"Whenever I read about anyone dying of breast cancer, I take it personally," says Jami Bernard, a New York film critic who battled breast cancer successfully in 1996, then wrote Breast Cancer: There and Back to help other women facing the disease.
"I heard that Linda McCartney died of breast cancer, and I immediately thought, 'I'm in trouble.' Whenever I get some sort of ailment, I always think it's related to cancer. I was lying in bed one night two weeks ago, and my throat hurt, and I thought, 'Oh, I have throat cancer.' It goes away quickly, though."
Most women were just walking along, living their lives, when they were blindsided by breast cancer. Unless you had a strong family history of the disease, you' probably said, "I never thought it would happen to me" at least once. But after treatment, now that you've learned in a very painful and immediate way that it can happen to you, you may find yourself overwhelmed by fears that it will happen again.
"Fears of recurrence are very common," says oncologist Marisa Weiss, MD, founder of Breastcancer.org and the author of Living Beyond Breast Cancer. "They're particularly persistent as you're first leaving active treatment, when you go from seeing an oncologist of some kind every week or every other week to checkups every three months, and then every six months. You may expect that you'll want to throw yourself a party on your last day of chemo or radiation, only to find that you're a little melancholy or fearful, thinking, 'Maybe I should be getting more treatments just to be sure?' "
"Treatments keep you busy and occupied and they take a long time," says Bernard. "When you finish treatment you're at loose ends, wondering if it will come back. I was having six-month checkups, and then my oncologist said, ''I'll see you in a year.' I said, 'What? Are you sure you don't want to see me before then?' I told him I'd start camping out in the hall waiting for appointments. You want to think that someone's still watching."
So how do you handle these fears? First, understand that what Weiss calls "separation anxiety" is normal. "It's hard to shift back to a life where treatment is less in your face than it was before," she says.
Next, give yourself -- and your treatment plan -- credit. "You worked so hard to identify a plan of action and worked so hard to make it happen," says Weiss. "At the end, you have to stop and give yourself credit for what you've just achieved, then pause and shift to a different phase in your life: surveillance." You're still being watched, she reminds her patients -- the intervals are just a little longer.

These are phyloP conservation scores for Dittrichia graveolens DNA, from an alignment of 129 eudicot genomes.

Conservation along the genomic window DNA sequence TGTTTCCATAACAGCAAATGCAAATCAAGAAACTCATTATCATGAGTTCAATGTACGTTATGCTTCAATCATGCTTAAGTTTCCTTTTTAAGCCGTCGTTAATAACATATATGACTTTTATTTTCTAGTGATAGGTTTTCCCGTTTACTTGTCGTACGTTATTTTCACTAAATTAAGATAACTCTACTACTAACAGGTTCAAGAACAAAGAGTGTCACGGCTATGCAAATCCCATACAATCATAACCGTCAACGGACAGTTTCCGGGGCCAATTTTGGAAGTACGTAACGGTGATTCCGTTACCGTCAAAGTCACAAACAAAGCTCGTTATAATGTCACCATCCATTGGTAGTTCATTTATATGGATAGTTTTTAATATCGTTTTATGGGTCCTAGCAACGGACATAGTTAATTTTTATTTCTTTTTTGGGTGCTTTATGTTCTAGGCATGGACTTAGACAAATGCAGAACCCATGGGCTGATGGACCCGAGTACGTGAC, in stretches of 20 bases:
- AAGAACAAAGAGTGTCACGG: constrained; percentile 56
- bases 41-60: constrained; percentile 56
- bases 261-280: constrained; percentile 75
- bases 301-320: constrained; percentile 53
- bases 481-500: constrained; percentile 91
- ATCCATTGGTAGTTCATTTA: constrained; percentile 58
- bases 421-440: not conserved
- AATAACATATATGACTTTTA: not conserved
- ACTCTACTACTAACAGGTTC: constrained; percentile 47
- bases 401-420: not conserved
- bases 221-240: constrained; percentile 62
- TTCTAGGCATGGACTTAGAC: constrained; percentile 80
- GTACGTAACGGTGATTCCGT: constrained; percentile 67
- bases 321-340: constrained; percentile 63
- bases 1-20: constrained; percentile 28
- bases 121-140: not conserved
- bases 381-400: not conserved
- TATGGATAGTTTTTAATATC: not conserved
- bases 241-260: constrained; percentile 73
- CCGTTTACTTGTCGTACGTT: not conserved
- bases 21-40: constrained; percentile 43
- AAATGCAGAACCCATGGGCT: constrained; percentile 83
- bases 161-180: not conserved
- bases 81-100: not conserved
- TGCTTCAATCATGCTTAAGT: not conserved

By talking about her fears, Jami Bernard is already taking action to cope with them. She has also joined a support group for women with breast cancer, where she can talk about her fears and hopes with other women who understand what she was going through. If you're not as comfortable with in-person support groups, online message boards at sites such as WebMD or Breastcancer.org are safe places to chat with women going through the same post-treatment worries. Other approaches that have helped some women control recurrence fears are mind-body exercises like yoga and tai chi, meditation, and keeping a journal.
Expect that you'll second-guess yourself along the way. Maybe you heard a news story about Elizabeth Edwards having chemotherapybefore surgery, and found yourself thinking, "Why didn't my doctor recommend that to me?" Remember, you don't know everything about someone else's breast cancer. The woman next to you in the waiting room may seem like she has a very similar type of disease, but there could be factors you don't know about that make you very different.
"Everyone feels sold on their own treatment approach, so when you talk to someone else about what they did, you'll pick up on that vibe," says Weiss.
Will there ever be a day that you don't think about breast cancer, or worry about it coming back? Yes, says Bernard. "It does recede. Eventually there were whole days when I didn't think about it," she says. "Time is a healer in that sense."
Gina Shaw is a medical writer who was treated for breast cancer in 2004, and now calls herself a "joyful breast cancer survivor."